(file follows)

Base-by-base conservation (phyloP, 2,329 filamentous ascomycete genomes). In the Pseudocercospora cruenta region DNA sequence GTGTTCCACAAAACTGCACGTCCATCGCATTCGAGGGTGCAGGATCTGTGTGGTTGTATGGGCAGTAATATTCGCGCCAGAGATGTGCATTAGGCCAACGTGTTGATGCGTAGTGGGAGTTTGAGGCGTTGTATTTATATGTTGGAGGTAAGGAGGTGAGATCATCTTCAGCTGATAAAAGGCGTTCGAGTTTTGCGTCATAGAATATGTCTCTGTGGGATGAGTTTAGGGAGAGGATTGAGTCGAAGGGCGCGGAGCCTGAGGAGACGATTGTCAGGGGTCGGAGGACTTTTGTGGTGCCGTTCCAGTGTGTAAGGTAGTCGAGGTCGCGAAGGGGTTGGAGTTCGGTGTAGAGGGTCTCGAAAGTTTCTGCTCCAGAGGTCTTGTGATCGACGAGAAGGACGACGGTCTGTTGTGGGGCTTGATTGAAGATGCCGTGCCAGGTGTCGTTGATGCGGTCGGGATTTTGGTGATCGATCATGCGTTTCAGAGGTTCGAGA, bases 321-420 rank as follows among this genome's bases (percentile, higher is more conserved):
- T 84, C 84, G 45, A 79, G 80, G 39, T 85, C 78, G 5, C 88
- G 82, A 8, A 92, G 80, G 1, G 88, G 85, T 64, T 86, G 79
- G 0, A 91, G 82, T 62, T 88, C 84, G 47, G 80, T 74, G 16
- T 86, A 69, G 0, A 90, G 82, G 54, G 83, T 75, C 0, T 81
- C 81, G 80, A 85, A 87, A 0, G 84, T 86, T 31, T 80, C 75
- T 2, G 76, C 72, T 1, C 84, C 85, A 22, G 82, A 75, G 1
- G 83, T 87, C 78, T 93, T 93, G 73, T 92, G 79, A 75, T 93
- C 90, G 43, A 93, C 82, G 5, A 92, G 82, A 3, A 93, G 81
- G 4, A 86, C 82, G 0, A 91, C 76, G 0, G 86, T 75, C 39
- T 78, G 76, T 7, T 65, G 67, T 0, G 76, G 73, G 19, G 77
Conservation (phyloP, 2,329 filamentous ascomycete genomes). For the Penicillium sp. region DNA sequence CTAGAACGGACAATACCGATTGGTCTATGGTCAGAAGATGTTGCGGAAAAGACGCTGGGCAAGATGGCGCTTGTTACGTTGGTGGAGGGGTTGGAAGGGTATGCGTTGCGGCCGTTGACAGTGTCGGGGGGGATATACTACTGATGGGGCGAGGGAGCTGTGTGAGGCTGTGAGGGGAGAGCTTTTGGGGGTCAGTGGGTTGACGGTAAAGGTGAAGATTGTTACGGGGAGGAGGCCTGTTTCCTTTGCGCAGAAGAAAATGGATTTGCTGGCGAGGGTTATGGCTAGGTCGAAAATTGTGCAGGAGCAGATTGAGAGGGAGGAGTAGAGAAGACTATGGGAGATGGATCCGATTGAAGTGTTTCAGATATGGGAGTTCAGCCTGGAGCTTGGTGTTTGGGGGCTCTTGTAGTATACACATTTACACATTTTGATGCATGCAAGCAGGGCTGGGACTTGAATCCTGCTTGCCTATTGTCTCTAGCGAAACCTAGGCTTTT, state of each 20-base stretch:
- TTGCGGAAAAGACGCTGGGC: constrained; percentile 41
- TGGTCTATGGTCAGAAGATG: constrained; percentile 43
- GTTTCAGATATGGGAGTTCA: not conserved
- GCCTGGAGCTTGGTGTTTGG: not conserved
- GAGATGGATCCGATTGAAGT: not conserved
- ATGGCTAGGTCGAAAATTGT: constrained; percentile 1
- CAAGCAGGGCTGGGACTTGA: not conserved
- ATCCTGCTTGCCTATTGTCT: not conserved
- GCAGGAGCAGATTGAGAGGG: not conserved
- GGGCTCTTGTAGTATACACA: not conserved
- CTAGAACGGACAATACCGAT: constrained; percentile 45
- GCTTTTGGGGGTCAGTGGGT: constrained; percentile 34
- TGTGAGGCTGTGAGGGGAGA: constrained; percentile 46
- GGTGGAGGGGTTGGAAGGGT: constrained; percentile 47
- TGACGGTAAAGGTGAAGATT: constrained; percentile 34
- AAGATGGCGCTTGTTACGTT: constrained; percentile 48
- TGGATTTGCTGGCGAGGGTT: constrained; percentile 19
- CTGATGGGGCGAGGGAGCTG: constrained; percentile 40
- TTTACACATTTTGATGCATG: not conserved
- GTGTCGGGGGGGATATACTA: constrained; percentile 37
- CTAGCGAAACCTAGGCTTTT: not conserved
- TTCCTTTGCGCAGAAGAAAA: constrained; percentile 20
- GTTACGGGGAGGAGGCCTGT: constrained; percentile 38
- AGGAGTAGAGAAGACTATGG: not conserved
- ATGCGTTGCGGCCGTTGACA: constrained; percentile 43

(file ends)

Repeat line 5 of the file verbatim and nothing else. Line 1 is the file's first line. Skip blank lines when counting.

- T 86, A 69, G 0, A 90, G 82, G 54, G 83, T 75, C 0, T 81